The Maritime History of the Great Lakes
Neptune (Schooner), sunk, 5 Oct 1850

Full Text

The Gale of Saturday, on lake Ontario, was the severest of the season, to the violence of which, a large number of vessels were exposed. We have heard of no serious disaster except the melancholy loss of the schooner NEPTUNE with seven persons on board. The steamer CATARACT. Capt. Chapman, came up against the gale and a tremendous sea with 70 tons of freight and a large number of passengers, with whom there was a good deal of consternation and sickness. The CATARACT reached here about 4 o'clock P.M. and entered the harbor in gallant style under the skillful direction of her brave and accomplished commander
      Oswego Commercial Times
      Wed., October 2, 1850

      . . . . .

      From the Sackets Harbor Observer.
      Loss of the Schooner Neptune.
The undersigned, master and seamen on board the schooner D.W. Church, make the following statement in regard to the loss of the schooner Neptune, Saturday, Oct. 5, 1850:
      The Neptune left Oswego about one hour before us, and was out of sight when we left on board of the schooner D. W. Church. Soon after our leaving Oswego there were three vessels in sight, but we were not sure that either of them was the Neptune. The first knowledge our suspicion we had of her loss was our seeing a yawl-boat with men in it.
      On discovering the boat, we were about half a mile to the windward, and being busy in reefing and preparing our vessel for the gale, is probably the reason we did not see the boat before. If we had seen it a few minutes before, there might have been a possibility of reaching it; as it was, on account of the severity of the weather we thought it impossible to save them.
      In the severe gale and the position of our canvas at the time, being in the act of reefing, it was impossible to bring our vessel about. The boat was on our lee quarter, about a half mile distant but was only seen two or three times, it disappearing entirely in about 10 minutes, so that we could not have got near to them before it was out of sight. We were crossing Mexico Bay, and in the intense storm raging at the time, any attempt at reaching them would only have endangered ourselves and our vessels, without a chance of rendering them any assistance.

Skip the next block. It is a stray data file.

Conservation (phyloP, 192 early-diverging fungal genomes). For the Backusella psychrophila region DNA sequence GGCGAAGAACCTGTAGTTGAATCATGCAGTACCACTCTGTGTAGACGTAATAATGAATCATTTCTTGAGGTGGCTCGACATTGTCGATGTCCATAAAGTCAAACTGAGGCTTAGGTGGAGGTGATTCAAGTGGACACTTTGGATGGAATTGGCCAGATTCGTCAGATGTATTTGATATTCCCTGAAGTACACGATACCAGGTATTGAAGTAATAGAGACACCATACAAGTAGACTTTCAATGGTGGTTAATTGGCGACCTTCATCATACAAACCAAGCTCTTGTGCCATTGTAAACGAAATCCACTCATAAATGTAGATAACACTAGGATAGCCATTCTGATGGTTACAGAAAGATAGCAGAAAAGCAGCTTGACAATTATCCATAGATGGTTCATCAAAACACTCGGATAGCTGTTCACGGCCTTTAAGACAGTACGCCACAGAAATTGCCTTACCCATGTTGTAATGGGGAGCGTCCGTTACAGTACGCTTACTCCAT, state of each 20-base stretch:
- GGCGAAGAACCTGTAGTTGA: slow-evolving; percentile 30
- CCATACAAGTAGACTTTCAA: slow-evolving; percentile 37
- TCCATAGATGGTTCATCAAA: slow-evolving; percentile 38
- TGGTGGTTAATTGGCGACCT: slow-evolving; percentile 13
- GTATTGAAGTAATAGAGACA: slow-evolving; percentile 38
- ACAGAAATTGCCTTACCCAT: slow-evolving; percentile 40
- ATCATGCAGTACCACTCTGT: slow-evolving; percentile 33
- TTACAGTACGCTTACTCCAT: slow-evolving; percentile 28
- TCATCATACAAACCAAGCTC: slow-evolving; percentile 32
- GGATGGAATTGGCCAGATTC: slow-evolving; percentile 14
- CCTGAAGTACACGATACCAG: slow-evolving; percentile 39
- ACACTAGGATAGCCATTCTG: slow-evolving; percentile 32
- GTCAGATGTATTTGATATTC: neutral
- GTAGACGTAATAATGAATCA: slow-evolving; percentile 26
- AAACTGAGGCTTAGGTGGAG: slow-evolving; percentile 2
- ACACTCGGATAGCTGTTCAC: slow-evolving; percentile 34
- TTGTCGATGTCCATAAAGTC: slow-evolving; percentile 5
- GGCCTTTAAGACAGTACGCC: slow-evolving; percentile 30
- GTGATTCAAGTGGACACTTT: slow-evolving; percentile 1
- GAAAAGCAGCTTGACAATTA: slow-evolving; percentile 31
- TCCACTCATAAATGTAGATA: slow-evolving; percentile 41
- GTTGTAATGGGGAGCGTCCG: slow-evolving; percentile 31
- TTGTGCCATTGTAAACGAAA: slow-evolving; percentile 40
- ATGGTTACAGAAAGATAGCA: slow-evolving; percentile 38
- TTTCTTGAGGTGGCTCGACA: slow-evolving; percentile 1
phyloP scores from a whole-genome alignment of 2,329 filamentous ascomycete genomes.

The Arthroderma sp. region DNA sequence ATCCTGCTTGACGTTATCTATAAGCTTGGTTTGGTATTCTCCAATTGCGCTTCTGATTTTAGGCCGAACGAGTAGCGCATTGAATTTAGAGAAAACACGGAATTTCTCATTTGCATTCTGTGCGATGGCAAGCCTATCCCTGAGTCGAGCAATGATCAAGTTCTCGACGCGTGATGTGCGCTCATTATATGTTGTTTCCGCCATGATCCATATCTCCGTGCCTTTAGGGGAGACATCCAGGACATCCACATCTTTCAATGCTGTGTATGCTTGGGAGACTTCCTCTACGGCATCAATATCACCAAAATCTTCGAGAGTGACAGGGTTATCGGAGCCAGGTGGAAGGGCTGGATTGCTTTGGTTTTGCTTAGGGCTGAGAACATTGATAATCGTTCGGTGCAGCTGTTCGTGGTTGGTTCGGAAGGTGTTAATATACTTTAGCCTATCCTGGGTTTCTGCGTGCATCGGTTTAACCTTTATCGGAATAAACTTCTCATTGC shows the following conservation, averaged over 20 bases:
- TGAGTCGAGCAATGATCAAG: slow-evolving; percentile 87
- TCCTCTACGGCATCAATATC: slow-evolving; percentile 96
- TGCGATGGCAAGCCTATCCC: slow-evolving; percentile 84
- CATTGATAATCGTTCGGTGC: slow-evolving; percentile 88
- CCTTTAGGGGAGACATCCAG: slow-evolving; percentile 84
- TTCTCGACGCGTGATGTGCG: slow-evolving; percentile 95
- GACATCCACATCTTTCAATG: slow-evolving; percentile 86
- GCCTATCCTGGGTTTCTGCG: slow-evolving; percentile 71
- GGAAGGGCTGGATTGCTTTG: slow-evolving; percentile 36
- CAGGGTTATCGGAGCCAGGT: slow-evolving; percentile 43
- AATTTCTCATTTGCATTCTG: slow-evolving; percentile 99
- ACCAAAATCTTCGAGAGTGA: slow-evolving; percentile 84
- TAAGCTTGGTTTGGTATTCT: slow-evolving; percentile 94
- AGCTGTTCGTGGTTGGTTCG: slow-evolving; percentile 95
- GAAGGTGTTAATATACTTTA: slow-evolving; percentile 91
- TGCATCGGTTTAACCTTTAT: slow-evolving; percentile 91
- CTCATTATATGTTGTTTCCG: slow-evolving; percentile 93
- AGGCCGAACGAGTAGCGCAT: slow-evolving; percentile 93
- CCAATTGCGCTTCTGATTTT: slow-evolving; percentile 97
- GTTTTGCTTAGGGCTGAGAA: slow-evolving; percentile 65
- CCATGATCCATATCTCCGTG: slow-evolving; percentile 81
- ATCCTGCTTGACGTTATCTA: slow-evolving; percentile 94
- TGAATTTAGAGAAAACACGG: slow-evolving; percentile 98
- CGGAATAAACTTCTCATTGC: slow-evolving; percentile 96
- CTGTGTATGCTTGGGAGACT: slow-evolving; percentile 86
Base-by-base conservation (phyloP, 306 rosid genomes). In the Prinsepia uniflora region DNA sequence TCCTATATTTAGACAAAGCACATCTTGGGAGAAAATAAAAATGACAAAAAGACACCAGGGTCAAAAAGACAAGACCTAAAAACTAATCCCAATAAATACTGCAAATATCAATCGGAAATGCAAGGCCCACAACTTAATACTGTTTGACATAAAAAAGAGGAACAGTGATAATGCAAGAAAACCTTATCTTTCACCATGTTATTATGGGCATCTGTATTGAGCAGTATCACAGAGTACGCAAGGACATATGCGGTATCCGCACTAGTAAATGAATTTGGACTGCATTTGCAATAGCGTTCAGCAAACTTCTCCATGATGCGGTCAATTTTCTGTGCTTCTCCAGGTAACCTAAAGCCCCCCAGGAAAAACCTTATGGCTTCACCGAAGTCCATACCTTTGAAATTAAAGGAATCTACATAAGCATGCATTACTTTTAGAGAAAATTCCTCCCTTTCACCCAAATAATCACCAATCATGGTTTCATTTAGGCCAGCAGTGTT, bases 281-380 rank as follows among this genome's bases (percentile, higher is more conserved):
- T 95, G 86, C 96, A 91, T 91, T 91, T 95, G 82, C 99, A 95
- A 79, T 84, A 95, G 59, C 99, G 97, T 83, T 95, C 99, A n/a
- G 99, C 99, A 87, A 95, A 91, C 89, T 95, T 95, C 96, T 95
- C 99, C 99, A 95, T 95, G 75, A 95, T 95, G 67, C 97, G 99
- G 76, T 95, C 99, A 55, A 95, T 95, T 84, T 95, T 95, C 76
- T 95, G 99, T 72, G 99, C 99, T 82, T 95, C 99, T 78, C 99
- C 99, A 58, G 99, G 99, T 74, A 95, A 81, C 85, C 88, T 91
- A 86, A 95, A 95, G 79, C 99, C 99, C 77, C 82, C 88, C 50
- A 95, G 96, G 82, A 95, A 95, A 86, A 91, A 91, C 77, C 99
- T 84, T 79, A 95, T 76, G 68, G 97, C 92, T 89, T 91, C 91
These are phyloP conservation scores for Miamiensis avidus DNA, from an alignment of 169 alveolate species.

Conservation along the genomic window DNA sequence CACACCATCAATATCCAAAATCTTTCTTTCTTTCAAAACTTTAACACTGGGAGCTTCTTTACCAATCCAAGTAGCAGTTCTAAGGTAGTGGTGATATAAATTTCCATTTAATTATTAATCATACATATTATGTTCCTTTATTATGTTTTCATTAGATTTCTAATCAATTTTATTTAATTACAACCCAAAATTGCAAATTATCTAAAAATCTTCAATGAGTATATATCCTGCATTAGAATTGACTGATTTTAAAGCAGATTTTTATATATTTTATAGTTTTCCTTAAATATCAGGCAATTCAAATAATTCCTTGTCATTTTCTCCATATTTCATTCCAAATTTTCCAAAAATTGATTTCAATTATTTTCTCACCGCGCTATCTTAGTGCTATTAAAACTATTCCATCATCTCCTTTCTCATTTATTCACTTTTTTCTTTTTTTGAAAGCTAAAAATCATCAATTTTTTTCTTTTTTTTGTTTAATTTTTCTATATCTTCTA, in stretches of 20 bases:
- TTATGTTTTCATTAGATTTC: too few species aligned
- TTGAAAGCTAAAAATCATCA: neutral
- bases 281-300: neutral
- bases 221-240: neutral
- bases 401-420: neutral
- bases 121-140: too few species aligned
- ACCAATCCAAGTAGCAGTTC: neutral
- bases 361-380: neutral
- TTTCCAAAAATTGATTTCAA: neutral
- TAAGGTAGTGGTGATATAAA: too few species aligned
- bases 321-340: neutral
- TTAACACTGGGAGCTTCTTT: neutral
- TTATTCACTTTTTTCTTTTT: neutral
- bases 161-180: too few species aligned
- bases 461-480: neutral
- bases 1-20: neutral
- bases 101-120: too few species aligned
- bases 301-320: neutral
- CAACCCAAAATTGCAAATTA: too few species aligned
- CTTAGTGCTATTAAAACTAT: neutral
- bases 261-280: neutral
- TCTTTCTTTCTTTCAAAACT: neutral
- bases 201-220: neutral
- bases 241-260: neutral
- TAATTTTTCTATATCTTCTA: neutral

H.M. Kinney, Dyer C. Read, John L. Sone, Seamen.
      Oswego Commercial Times
      October 19, 1850

Media Type:
Item Type:
Reason: sunk
Lives: 6 ?
Remarks: Total loss
Date of Original:
Local identifier:
Language of Item:
Geographic Coverage:
  • New York, United States
    Latitude: 43.51896 Longitude: -76.2991
William R. McNeil
Copyright Statement:
Copyright status unknown. Responsibility for determining the copyright status and any use rests exclusively with the user.
Maritime History of the Great Lakes
WWW address
Powered by / Alimenté par VITA Toolkit

My favourites lets you save items you like, tag them and group them into collections for your own personal use. Viewing "My favourites" will open in a new tab. Login here or start a My favourites account.

Neptune (Schooner), sunk, 5 Oct 1850